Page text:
The Vatican has adopted what amounts to a “zero tolerance” policy against those Catholics who actively advocate for women’s ordination, particularly against anyone involved in the movement of Roman Catholic Womenpriests which, for the past three years, has ordained thirty-five women in the United States. This movement began in June, 2002, when seven women were ordained by some Catholic bishops in Austria. Later several of these women were ordained bishops by these same bishops. They, in turn, have ordained more women priests. From this has sprung an increasingly organized movement, which is developing the theological vision of church which they hope to generate and are laying down the formal rubrics for education and preparation for ministry of those aspiring to be ordained in their community.
The Vatican summarily excommunicated the initial seven women ordained in 2002. As more women were ordained it was at first silent and then decreed that anyone being ordained in this movement, as well as those supporting it, were automatically excommunicated. This saved them the trouble of addressing each of these women individually. However, they have escalated their campaign against women’s ordination in the last month in response to Maryknoll priest, Father Roy Bourgeois, who on August 9, 2008 in Lexington, Kentucky, concelebrated the mass where long-time friend, Sevre-Duszynska, was ordained. Father Bourgeois also preached the homily at this ordination mass, where he denounced the Church’s refusal to ordain women as a sin comparable to the sin of racism. “Sexism is a sin” he declared.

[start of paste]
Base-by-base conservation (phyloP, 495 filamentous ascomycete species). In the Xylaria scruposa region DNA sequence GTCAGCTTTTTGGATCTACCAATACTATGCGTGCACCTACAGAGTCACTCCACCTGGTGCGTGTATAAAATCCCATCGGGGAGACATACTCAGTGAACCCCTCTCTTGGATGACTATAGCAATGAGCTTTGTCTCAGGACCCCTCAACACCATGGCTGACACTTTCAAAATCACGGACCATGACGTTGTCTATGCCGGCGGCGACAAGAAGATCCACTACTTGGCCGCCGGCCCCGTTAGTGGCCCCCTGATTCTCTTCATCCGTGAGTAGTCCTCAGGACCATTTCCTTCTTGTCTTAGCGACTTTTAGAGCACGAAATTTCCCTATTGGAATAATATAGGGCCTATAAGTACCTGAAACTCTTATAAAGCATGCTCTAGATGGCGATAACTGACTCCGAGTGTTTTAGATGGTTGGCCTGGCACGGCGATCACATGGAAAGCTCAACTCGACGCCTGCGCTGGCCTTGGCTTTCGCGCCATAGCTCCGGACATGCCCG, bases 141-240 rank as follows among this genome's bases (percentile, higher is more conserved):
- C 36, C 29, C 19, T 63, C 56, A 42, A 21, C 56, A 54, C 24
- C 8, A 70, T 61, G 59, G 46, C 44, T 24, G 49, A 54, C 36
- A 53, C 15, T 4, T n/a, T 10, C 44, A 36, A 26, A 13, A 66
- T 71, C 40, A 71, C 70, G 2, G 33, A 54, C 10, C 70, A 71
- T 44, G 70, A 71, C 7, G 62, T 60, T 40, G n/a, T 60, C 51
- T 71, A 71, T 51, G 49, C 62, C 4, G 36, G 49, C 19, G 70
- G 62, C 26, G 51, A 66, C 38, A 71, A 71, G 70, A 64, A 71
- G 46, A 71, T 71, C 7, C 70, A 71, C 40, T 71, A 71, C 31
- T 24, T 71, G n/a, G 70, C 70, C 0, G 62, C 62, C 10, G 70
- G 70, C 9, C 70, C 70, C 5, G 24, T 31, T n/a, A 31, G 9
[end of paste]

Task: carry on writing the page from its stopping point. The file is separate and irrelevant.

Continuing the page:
In late October Father Bourgeois received a letter from the Vatican through his Maryknoll Superiors, giving him thirty days to recant his position on women’s ordination or be excommunicated. Bourgeois refused to recant and has instead reiterated his view that his support of women’s ordination is a matter of unshakable conscience. For Bourgeois it is clear that that the Vatican is profoundly in error on this question of rejecting the ordination of women. Catholic Biblical studies have shown that there is no valid case to be made against the ordination of women from the Scriptures. Rather this rejection reflects fundamentally a sinful prejudice against women similar to traditions that believed that Blacks were inferior and should sit in the back pews of the church. It is the Vatican that needs to recant of this sinful prejudice and accept that it is God who is calling women to be ordained.
Bourgeois has also pointed out the harshness of the Vatican’s response to women’s ordination, in contrast to their slowness to take a strong stand against priests who abused children. Apparently the Vatican takes the sexual abuse of children by priests much less seriously than the challenge coming from those who disagree with their rejection of women’s call to ordained ministry. These women’s “sin” is that they wish to serve the church in proclaiming the gospel and celebrating the sacraments. Why is the Vatican so hostile to women’s call to ministry in a church clearly suffering from a vast deficit in adequate numbers of priests to pastor the people of God? How can it construe women seeking to minister in the church, and those who support it, as such a threat to its institutional order that they should be cut off from the sacraments of the church? Such a response to this movement and its supporters is nothing less than acts of spiritual violence, the equivalent of an effort to “kill” someone with whom one disagrees, to declare them spiritually dead and not in communion with God.